When language-mutilator Yogi Berra said that something was “like ‘deja vu’ all over again,” everybody laughed. Lately I get the feeling that some people who say it don’t know it’s a joke.
Yogi’s “belts and suspenders” approach to words seems to be on the increase. We’ve all seen ads that offer “a free gift.” Sometimes it’s “an absolutely free gift.” It’s as if people don’t trust a word to mean what it means.
Some recent examples from the media include: “adequate enough,” “a navy sailor,” “an army soldier,” “coupled together with,” and “the maroon-coloured Jaguar.”
Sometimes explanatory constructions are necessary in certain contexts. One can refer to a Mafia “soldier,” for example, but if the context is the evening news about the Iraq war, a listener can be trusted to understand the word without tacking on “army.”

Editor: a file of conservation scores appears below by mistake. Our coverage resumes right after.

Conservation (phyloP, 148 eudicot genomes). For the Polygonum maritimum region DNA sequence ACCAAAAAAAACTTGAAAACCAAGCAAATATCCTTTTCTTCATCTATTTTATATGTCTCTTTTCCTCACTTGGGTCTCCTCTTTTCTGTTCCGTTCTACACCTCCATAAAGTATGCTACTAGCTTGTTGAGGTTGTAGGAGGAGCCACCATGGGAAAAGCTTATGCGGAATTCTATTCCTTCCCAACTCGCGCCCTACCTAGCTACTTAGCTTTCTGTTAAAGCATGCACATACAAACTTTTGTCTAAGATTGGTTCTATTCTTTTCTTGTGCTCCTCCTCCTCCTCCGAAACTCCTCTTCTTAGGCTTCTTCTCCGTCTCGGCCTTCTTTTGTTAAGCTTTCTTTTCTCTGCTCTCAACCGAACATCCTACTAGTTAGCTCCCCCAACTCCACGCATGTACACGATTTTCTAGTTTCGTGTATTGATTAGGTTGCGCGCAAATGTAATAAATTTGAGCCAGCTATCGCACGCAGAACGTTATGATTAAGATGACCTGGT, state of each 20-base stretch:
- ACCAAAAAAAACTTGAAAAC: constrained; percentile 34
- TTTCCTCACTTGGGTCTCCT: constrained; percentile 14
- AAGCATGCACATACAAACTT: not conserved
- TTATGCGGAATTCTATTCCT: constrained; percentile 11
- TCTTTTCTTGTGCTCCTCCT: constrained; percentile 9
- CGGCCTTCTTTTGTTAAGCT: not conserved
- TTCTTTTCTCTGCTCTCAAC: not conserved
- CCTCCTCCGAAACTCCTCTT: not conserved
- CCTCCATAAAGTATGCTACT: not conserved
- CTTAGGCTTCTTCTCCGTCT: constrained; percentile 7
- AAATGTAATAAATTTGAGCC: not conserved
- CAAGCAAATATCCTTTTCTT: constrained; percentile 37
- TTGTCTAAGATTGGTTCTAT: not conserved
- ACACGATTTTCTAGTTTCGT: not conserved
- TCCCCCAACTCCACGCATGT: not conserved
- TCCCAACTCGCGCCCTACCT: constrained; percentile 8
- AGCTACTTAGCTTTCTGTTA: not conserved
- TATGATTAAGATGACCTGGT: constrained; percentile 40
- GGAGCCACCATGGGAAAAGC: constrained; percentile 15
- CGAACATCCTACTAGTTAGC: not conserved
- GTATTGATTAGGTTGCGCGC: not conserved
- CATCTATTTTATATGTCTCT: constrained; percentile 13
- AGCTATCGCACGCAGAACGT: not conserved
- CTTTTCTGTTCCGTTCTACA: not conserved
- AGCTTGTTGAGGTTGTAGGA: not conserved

Besides sounding foolish, the practice of bolstering a word with a a word that replicates its meaning weakens the expressiveness of the language.
Here are some redundant combinations I’ve heard or read lately in the media. The careful writer will avoid such nonsense.
forests of trees
speeding too fast
a human person
a baby nursery
fast forward ahead
two twin towers